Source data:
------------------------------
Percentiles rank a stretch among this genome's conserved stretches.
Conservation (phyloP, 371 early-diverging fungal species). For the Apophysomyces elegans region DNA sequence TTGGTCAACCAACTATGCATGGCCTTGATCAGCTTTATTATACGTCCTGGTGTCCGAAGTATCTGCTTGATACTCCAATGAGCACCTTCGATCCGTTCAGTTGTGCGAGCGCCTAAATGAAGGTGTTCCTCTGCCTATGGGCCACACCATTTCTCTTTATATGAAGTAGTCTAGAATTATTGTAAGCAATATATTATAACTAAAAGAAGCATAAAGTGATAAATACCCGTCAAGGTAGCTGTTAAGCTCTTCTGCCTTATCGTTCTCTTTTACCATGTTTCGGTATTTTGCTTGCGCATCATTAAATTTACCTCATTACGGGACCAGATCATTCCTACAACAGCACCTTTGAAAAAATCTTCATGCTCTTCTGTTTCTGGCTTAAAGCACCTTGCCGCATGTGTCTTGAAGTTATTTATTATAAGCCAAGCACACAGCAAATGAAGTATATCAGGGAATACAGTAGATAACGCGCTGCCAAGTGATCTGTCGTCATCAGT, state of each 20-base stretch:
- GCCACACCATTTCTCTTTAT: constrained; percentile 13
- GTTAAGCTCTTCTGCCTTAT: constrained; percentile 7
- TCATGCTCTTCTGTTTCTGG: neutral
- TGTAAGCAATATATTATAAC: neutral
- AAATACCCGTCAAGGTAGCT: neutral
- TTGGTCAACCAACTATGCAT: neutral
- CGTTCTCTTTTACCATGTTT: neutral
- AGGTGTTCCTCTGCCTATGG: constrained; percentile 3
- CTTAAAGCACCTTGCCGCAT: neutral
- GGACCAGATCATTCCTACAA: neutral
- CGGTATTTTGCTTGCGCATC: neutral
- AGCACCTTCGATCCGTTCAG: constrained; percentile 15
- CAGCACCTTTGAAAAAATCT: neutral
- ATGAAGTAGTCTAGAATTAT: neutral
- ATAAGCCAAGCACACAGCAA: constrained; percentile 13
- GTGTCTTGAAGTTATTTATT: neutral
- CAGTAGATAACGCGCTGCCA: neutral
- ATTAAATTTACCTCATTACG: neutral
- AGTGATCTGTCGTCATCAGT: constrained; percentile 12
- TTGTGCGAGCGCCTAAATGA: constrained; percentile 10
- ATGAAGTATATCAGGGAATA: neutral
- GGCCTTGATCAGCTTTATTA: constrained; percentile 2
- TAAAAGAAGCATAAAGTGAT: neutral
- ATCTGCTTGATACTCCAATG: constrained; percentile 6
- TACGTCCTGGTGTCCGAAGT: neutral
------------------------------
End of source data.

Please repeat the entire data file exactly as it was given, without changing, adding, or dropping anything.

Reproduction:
Percentiles rank a stretch among this genome's conserved stretches.
Conservation (phyloP, 371 early-diverging fungal species). For the Apophysomyces elegans region DNA sequence TTGGTCAACCAACTATGCATGGCCTTGATCAGCTTTATTATACGTCCTGGTGTCCGAAGTATCTGCTTGATACTCCAATGAGCACCTTCGATCCGTTCAGTTGTGCGAGCGCCTAAATGAAGGTGTTCCTCTGCCTATGGGCCACACCATTTCTCTTTATATGAAGTAGTCTAGAATTATTGTAAGCAATATATTATAACTAAAAGAAGCATAAAGTGATAAATACCCGTCAAGGTAGCTGTTAAGCTCTTCTGCCTTATCGTTCTCTTTTACCATGTTTCGGTATTTTGCTTGCGCATCATTAAATTTACCTCATTACGGGACCAGATCATTCCTACAACAGCACCTTTGAAAAAATCTTCATGCTCTTCTGTTTCTGGCTTAAAGCACCTTGCCGCATGTGTCTTGAAGTTATTTATTATAAGCCAAGCACACAGCAAATGAAGTATATCAGGGAATACAGTAGATAACGCGCTGCCAAGTGATCTGTCGTCATCAGT, state of each 20-base stretch:
- GCCACACCATTTCTCTTTAT: constrained; percentile 13
- GTTAAGCTCTTCTGCCTTAT: constrained; percentile 7
- TCATGCTCTTCTGTTTCTGG: neutral
- TGTAAGCAATATATTATAAC: neutral
- AAATACCCGTCAAGGTAGCT: neutral
- TTGGTCAACCAACTATGCAT: neutral
- CGTTCTCTTTTACCATGTTT: neutral
- AGGTGTTCCTCTGCCTATGG: constrained; percentile 3
- CTTAAAGCACCTTGCCGCAT: neutral
- GGACCAGATCATTCCTACAA: neutral
- CGGTATTTTGCTTGCGCATC: neutral
- AGCACCTTCGATCCGTTCAG: constrained; percentile 15
- CAGCACCTTTGAAAAAATCT: neutral
- ATGAAGTAGTCTAGAATTAT: neutral
- ATAAGCCAAGCACACAGCAA: constrained; percentile 13
- GTGTCTTGAAGTTATTTATT: neutral
- CAGTAGATAACGCGCTGCCA: neutral
- ATTAAATTTACCTCATTACG: neutral
- AGTGATCTGTCGTCATCAGT: constrained; percentile 12
- TTGTGCGAGCGCCTAAATGA: constrained; percentile 10
- ATGAAGTATATCAGGGAATA: neutral
- GGCCTTGATCAGCTTTATTA: constrained; percentile 2
- TAAAAGAAGCATAAAGTGAT: neutral
- ATCTGCTTGATACTCCAATG: constrained; percentile 6
- TACGTCCTGGTGTCCGAAGT: neutral